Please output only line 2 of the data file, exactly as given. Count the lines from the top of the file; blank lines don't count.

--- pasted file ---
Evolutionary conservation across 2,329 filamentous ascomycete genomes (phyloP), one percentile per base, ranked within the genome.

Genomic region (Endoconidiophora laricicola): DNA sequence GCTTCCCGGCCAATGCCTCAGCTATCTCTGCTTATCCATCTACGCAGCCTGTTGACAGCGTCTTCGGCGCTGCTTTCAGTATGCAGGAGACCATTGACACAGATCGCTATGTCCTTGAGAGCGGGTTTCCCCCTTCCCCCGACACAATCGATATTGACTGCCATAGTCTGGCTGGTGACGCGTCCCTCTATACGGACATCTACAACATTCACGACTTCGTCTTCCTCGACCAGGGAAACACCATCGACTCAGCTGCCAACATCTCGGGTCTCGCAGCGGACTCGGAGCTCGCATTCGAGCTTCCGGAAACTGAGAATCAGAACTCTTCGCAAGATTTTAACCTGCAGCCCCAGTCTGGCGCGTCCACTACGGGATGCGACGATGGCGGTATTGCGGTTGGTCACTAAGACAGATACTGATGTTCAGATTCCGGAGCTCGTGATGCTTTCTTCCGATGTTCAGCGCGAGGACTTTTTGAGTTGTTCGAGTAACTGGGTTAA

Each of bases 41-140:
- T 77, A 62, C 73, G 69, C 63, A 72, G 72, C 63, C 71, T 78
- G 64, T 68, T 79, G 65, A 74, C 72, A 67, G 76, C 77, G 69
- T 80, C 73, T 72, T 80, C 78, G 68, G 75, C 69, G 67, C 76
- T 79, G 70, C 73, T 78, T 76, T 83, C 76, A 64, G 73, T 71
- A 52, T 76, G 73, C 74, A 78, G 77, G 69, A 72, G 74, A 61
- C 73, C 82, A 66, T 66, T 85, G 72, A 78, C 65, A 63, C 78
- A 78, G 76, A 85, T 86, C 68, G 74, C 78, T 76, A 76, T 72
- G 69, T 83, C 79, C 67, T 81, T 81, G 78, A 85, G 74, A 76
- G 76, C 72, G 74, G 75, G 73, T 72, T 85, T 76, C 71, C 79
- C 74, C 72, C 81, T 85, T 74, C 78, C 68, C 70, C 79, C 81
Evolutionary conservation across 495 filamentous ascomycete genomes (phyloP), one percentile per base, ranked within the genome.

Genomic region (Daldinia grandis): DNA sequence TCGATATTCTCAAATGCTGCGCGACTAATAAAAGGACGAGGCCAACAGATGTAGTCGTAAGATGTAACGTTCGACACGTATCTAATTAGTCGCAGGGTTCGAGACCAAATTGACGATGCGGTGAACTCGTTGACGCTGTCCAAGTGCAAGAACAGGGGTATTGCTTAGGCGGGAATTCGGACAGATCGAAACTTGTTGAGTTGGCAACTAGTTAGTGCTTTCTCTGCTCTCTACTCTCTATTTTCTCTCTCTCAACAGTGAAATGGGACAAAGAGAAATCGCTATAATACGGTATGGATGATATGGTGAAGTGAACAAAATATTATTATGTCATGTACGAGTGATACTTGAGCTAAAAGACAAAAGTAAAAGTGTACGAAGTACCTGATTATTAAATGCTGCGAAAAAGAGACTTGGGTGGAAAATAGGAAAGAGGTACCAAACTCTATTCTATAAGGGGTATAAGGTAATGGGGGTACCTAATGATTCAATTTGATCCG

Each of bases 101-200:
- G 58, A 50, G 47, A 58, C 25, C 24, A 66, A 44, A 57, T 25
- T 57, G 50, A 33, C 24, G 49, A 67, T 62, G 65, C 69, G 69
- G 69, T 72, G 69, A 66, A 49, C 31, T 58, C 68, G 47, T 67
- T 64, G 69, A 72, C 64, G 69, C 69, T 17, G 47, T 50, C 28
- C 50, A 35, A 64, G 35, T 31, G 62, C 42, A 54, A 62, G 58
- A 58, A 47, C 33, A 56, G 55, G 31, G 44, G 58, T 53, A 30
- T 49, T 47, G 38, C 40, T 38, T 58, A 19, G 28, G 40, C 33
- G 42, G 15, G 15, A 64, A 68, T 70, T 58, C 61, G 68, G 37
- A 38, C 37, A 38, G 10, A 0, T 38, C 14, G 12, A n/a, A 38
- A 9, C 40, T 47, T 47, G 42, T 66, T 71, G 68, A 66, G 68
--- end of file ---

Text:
Genomic region (Endoconidiophora laricicola): DNA sequence GCTTCCCGGCCAATGCCTCAGCTATCTCTGCTTATCCATCTACGCAGCCTGTTGACAGCGTCTTCGGCGCTGCTTTCAGTATGCAGGAGACCATTGACACAGATCGCTATGTCCTTGAGAGCGGGTTTCCCCCTTCCCCCGACACAATCGATATTGACTGCCATAGTCTGGCTGGTGACGCGTCCCTCTATACGGACATCTACAACATTCACGACTTCGTCTTCCTCGACCAGGGAAACACCATCGACTCAGCTGCCAACATCTCGGGTCTCGCAGCGGACTCGGAGCTCGCATTCGAGCTTCCGGAAACTGAGAATCAGAACTCTTCGCAAGATTTTAACCTGCAGCCCCAGTCTGGCGCGTCCACTACGGGATGCGACGATGGCGGTATTGCGGTTGGTCACTAAGACAGATACTGATGTTCAGATTCCGGAGCTCGTGATGCTTTCTTCCGATGTTCAGCGCGAGGACTTTTTGAGTTGTTCGAGTAACTGGGTTAA